Jun 9, 2020 | Leadership, Faces of HDGH
Allied Health Staff
This guest blog comes to you from Cassandra Leblanc one of HDGH therapy professionals. We had talked a little bit about the pandemic pay decision by government following one of the staff huddles I did on the units and after some back and forth by email decided that Cassandra’s voice needed to be shared in this format. In her blog Cassandra speaks to the role of therapists in our health system and why they matter, why they are important to our patients and to our community, and why they are ESSENTIAL. I personally and professionally am proud of our team here at HDGH and am pleased to provide a venue for their worth to be understood by those who may not “get it”. To us at HDGH they are indeed essential!
Thanks Cassandra for accepting the invitation to blog!Jan
The Ontario government recently released a revised, and final, list of healthcare staff eligible for pandemic pay. As an occupational therapist in a rehabilitation hospital, it was not only disappointing to hear that allied health professionals were once again omitted from this list, but demoralizing to realize that the Ontario government does not view our work as, “essential”. I am not alone in expressing that occupational therapists, physiotherapists, speech and language pathologists, and certified rehabilitation assistants are concerned with the impact that this decision may have on how our services and our professions will be regarded in the future. We fear that the decision to omit allied health from pandemic pay may devalue our work in the eyes of the government, the public, and our interprofessional colleagues. With this concern in mind, I would like to take this opportunity to shed light on the unique value of allied health professionals in a rehabilitation context. We often joke that you only learn what a therapist truly does when you need therapy. While our roles are so diverse that it is impossible to capture the full scope of allied health in one blog post, I hope that this provides some semblance of perspective.
Allied health, or as you may know us individually, occupational therapists, physiotherapists, speech and language pathologists, and certified rehabilitation assistants, are healthcare professionals that focus primarily on function. Through therapy we ensure patients are able to return home to care for themselves and their families, to return to work as productive members of society, and to enjoy activities as they had prior to hospitalization. Allied health works closely with patients and families to safely and efficiently discharge patients to reduce hospital lengths of stay, and have been shown through research to be pivotal in preventing secondary complications and costly re-admissions to hospital. As the Chicago Tribune put it, "It's one thing to survive the infection, but what's next?" We are the healthcare professionals who help patients to walk, talk, and care for themselves. We help patients regain movement of their limbs, compensate for cognitive difficulties, and educate on living life to the fullest with disabilities or chronic health conditions. We help patients return to work, enjoy leisure activities and sport, and enable them to age in place safely. In short, allied health professionals support patients to regain their quality of life after illness or injury.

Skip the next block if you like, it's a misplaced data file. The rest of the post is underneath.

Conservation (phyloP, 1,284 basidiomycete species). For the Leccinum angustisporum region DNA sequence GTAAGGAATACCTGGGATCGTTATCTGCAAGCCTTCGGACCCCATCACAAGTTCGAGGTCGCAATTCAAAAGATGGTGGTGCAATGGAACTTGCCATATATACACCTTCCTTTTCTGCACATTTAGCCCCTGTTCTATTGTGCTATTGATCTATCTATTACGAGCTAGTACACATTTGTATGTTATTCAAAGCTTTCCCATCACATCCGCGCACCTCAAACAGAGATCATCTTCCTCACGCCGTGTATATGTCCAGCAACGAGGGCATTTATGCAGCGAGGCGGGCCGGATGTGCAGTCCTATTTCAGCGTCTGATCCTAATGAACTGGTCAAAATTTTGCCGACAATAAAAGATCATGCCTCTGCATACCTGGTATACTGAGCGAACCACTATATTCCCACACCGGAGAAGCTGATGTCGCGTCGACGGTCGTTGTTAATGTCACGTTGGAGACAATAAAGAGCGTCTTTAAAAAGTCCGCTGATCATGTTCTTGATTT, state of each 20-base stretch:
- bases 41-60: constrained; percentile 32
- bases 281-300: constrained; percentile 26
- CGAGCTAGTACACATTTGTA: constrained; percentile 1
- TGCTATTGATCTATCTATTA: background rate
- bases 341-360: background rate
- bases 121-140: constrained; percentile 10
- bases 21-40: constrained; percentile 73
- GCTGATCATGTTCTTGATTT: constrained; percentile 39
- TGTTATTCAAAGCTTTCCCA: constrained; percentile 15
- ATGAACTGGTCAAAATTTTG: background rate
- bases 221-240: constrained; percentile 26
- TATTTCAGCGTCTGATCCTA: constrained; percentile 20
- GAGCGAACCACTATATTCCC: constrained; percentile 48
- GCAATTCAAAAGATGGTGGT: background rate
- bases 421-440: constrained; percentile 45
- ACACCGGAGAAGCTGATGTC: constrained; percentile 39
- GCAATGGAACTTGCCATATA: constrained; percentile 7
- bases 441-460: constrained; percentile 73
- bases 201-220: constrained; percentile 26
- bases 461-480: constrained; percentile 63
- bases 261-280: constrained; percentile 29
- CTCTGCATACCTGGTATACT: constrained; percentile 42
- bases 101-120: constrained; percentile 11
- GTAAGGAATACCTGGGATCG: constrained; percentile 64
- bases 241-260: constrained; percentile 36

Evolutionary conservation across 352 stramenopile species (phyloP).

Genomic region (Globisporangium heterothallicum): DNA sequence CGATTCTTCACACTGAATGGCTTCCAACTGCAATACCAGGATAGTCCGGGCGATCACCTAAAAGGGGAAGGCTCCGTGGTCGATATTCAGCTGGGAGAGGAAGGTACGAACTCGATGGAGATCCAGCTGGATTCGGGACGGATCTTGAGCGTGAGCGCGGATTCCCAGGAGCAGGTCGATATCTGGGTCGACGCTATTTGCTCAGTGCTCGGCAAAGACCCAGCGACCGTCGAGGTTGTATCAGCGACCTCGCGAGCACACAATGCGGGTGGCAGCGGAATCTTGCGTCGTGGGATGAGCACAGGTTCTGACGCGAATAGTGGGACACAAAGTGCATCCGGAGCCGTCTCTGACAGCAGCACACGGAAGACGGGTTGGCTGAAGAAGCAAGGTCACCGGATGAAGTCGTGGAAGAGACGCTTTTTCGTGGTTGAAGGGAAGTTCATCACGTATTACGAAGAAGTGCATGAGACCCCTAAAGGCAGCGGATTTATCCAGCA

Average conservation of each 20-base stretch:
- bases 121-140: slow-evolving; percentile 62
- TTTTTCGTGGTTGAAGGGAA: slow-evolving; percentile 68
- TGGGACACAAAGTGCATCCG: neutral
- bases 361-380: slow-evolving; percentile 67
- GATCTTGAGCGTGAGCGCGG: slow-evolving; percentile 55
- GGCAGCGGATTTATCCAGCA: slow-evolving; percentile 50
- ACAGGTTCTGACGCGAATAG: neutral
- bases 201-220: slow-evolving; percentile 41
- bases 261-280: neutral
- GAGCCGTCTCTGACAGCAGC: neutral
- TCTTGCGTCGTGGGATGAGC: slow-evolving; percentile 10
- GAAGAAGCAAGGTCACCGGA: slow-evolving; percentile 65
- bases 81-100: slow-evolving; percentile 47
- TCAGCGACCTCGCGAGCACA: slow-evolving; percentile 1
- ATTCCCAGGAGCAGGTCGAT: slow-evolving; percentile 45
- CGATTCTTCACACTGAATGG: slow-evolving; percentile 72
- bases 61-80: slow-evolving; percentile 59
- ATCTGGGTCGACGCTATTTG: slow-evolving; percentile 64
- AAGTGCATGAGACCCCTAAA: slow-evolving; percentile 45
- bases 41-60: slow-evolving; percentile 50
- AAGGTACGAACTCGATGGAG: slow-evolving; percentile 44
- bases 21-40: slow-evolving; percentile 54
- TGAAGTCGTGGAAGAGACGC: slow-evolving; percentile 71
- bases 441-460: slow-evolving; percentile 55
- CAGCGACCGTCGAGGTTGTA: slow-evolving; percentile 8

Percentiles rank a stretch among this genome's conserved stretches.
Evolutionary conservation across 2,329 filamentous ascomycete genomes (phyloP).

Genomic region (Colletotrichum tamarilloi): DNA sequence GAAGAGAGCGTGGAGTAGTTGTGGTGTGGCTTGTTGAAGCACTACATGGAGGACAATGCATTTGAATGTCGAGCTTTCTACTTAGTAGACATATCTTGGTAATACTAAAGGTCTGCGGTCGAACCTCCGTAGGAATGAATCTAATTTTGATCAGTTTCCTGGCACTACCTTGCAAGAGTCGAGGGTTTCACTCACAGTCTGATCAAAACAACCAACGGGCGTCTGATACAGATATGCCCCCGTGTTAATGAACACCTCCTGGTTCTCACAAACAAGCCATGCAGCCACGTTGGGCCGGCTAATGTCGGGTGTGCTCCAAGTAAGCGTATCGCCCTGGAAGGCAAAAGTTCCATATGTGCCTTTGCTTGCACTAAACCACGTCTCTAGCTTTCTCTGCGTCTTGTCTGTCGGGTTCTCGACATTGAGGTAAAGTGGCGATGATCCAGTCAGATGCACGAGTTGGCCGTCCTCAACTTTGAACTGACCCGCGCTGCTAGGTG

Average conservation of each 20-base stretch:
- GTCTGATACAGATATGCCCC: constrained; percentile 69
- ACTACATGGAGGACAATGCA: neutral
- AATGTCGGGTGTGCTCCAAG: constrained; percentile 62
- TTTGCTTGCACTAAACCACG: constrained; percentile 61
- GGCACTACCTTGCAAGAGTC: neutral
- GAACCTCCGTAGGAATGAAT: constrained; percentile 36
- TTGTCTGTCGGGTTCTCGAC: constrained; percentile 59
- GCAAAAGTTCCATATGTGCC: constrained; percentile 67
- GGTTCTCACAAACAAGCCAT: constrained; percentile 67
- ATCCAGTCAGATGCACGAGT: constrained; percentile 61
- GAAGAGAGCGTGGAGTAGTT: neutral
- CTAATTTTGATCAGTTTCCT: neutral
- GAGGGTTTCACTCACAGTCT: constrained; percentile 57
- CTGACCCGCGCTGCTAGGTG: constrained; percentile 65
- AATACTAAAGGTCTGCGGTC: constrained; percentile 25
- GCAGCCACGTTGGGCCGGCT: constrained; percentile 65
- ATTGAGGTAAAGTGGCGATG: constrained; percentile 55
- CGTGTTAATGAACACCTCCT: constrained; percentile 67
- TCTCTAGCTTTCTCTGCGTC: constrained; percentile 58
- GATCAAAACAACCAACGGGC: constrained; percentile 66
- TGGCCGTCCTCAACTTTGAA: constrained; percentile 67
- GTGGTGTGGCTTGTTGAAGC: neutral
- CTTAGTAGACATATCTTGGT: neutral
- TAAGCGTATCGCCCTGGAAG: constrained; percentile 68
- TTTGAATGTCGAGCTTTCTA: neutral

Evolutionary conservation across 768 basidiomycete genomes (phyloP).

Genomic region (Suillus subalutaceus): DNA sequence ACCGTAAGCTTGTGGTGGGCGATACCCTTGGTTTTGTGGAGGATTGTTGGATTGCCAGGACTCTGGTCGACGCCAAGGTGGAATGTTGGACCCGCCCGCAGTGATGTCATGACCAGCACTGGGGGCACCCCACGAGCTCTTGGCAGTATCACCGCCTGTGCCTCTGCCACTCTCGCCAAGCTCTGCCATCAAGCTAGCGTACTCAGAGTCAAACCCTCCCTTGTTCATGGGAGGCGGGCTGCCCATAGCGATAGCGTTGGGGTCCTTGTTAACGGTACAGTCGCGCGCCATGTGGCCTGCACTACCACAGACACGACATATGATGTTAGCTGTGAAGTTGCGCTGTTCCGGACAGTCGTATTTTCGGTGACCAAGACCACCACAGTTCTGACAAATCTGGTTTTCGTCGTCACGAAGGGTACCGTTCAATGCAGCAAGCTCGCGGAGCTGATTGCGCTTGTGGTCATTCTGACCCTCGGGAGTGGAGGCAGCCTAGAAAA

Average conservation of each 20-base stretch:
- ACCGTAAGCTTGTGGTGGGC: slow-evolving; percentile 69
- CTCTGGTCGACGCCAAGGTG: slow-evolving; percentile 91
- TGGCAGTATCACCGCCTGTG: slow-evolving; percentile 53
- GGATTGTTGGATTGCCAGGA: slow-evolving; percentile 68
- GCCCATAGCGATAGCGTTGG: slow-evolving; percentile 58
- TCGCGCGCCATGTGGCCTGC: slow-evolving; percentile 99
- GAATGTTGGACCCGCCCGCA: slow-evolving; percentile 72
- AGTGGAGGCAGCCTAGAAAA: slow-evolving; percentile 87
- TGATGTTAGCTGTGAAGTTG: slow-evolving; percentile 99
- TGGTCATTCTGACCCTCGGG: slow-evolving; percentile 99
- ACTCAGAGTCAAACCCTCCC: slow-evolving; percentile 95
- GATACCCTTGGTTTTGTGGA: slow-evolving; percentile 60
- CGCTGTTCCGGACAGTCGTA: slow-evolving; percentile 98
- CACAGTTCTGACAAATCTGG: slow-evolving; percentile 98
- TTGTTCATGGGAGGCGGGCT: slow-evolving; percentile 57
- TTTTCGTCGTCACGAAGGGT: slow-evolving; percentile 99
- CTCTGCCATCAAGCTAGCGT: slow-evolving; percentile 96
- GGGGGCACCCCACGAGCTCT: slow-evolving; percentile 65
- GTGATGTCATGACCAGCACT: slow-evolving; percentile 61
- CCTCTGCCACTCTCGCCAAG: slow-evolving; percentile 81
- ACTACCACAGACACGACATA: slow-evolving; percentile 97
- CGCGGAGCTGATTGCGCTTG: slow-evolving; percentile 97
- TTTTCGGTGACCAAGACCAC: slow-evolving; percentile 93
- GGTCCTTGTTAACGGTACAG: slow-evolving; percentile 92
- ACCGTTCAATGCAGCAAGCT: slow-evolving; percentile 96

This brings my discussion to where we are now, in the depths of the COVID-19 pandemic. While the Ontario government has neglected to acknowledge therapists’ value, there has been a steadily growing need for therapy throughout the pandemic. As professionals who focus on both recovery of illness and adaptation to disability, we have proven to be well suited to meet the needs of COVID-19 patients as they face new and debilitating symptoms, such as chronic fatigue, globalised weakness, and cognitive difficulties after long term ventilator use. In addition to our evolving role with the illness itself, we also continue to care for our pre-COVID-19 caseloads and ensure swift and safe discharge to help keep hospital capacity low in the event that the pandemic takes a turn for the worst. As you can imagine, it is impossible to provide the care we do without coming into close contact with our patients. Therapists and rehabilitation assistants are providing invaluable care with the same passion, courage, and resilience as the professions included in pandemic pay. All while donning the same protective equipment and braving the same risks of contracting COVID-19.
We are proud of our chosen professions. We are proud to put our patients first, no matter the risks. We are proud to help our patients flourish and find hope in the face of adversity. It is baffling to me how the Ontario government does not consider therapists as, “essential.” All I can think is that the government, like much of our public, is simply unaware of the services we provide. Occupational therapy, physiotherapy, speech and language pathologists, and certified rehabilitation assistants may not be the first health professionals that come to mind when thinking of hospital staff, but it is my hope that by making our voices heard, our value and the services we provide on a daily basis will be considered essential during future healthcare decisions.
Below are a few articles highlighting therapy and their role during the COVID-19 pandemic:
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